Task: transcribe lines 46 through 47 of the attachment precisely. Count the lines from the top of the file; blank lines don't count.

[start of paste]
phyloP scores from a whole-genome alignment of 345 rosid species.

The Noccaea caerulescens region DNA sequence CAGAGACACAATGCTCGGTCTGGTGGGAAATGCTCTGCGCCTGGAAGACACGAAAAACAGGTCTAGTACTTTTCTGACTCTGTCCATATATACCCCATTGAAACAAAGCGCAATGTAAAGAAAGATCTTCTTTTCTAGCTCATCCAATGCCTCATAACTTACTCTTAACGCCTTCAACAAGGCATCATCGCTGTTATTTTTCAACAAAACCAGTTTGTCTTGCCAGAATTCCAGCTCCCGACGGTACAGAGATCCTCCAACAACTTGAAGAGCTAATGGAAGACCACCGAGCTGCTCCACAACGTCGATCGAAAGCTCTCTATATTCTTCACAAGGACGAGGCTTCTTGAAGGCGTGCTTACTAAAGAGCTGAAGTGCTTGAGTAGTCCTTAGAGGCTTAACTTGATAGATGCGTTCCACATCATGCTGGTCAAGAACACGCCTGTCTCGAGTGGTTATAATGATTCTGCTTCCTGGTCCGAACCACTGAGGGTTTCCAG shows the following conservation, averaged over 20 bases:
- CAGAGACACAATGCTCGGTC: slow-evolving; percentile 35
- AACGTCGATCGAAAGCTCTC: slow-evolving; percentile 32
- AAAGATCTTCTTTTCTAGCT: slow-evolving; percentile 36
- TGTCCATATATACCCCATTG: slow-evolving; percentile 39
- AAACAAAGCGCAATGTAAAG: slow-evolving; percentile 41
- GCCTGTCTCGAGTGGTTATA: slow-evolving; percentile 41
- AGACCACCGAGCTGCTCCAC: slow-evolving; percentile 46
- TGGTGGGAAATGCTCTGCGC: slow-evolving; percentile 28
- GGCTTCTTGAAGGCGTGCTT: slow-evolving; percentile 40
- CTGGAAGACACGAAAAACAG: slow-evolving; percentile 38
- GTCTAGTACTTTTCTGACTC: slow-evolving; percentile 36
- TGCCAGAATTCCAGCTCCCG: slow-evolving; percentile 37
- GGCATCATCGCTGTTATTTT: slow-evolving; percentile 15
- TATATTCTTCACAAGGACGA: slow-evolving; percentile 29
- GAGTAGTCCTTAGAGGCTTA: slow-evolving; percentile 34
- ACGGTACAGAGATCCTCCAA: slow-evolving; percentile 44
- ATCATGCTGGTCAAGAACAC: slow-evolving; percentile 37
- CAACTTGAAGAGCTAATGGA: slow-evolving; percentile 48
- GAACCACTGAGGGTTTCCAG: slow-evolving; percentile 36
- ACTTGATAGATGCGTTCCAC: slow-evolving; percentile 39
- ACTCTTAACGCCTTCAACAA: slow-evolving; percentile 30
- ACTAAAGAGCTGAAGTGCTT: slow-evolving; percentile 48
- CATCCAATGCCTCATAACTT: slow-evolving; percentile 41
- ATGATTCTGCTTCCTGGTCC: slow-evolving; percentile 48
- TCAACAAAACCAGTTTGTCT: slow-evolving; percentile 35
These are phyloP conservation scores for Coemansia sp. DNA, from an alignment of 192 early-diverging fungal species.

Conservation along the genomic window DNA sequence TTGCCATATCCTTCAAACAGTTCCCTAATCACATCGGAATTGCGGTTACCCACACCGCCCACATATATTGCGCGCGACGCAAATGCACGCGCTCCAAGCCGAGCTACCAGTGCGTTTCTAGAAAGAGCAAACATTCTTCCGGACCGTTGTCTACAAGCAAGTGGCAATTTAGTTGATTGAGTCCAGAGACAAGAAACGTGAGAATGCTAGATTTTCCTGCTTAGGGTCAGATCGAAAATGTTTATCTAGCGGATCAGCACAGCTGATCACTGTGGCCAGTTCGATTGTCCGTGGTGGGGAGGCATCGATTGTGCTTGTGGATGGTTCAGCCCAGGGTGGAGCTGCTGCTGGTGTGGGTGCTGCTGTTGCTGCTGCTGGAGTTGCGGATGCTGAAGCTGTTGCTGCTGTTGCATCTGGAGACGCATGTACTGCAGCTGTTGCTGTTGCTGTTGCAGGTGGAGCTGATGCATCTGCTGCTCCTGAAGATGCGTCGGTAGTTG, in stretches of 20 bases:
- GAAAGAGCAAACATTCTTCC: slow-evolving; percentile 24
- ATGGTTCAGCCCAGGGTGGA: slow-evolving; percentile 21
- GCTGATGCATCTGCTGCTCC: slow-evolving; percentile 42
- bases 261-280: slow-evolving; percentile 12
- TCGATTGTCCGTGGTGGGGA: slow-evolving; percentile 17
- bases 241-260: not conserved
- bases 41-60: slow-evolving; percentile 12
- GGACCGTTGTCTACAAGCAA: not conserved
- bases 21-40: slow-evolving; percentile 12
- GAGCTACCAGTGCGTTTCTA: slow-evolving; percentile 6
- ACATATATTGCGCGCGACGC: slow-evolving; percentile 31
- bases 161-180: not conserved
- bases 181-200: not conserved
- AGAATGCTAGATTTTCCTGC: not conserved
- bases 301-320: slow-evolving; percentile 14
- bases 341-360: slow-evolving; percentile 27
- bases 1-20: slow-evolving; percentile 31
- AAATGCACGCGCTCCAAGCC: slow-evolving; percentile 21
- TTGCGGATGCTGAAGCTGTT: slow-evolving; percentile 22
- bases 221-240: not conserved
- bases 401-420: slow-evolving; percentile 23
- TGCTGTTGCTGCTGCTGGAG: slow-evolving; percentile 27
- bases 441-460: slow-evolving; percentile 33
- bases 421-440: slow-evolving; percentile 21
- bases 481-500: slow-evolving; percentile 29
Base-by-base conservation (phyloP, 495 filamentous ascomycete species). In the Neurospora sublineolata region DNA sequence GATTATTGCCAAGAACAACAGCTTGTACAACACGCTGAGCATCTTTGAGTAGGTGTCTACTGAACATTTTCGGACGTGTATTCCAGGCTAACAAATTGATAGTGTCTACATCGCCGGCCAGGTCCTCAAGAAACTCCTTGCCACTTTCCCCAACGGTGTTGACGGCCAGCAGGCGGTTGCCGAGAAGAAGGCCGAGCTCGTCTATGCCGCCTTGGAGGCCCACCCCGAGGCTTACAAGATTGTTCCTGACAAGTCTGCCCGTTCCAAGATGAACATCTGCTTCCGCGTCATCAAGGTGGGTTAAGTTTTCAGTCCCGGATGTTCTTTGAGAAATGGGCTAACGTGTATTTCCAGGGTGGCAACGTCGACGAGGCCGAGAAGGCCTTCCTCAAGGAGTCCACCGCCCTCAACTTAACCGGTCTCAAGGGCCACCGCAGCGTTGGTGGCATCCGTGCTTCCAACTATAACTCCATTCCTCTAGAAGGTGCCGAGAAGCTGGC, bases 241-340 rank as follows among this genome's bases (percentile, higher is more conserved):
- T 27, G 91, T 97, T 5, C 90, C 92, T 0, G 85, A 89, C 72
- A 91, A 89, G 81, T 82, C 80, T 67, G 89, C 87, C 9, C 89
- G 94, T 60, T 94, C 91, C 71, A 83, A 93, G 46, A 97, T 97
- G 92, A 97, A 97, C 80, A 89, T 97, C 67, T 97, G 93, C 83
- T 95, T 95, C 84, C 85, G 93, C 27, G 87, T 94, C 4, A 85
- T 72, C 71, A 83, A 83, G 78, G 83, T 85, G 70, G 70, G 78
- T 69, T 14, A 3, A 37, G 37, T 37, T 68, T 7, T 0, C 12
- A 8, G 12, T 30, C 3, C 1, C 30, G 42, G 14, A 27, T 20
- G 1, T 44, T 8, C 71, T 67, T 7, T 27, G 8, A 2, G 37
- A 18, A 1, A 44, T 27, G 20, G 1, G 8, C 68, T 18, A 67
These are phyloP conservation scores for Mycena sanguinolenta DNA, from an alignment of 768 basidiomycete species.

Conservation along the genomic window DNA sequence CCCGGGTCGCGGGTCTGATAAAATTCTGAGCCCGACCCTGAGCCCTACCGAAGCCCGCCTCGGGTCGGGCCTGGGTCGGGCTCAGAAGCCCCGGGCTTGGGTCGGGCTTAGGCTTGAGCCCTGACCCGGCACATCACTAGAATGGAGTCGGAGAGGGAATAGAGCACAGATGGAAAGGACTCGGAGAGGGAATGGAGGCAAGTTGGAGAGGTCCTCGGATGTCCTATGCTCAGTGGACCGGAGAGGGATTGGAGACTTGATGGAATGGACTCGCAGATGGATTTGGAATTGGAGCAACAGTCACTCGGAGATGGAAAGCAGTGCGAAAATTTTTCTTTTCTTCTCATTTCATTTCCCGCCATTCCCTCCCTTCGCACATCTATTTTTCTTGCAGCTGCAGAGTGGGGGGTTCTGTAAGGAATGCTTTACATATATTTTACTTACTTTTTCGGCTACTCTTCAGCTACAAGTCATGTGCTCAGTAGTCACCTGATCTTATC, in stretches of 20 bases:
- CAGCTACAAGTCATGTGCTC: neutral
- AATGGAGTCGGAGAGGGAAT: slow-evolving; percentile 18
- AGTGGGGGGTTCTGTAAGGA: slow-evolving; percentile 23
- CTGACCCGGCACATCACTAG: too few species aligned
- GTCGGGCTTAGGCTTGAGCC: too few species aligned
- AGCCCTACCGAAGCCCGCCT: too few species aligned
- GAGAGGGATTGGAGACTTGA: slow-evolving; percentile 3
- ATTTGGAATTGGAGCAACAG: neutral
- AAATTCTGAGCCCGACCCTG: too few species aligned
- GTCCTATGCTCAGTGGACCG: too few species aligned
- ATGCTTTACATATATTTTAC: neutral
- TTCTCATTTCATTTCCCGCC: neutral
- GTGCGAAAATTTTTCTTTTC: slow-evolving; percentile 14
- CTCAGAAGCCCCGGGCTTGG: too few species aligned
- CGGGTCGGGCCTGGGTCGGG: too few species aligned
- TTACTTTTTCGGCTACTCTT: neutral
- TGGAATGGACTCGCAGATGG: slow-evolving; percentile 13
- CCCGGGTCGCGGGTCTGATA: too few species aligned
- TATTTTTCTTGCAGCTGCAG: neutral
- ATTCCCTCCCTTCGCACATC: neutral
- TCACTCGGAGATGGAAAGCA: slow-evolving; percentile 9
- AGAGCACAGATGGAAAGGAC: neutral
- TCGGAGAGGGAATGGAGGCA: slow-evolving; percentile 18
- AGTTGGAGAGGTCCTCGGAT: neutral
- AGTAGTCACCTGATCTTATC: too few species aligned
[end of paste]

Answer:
- bases 1-20: slow-evolving; percentile 31
- AAATGCACGCGCTCCAAGCC: slow-evolving; percentile 21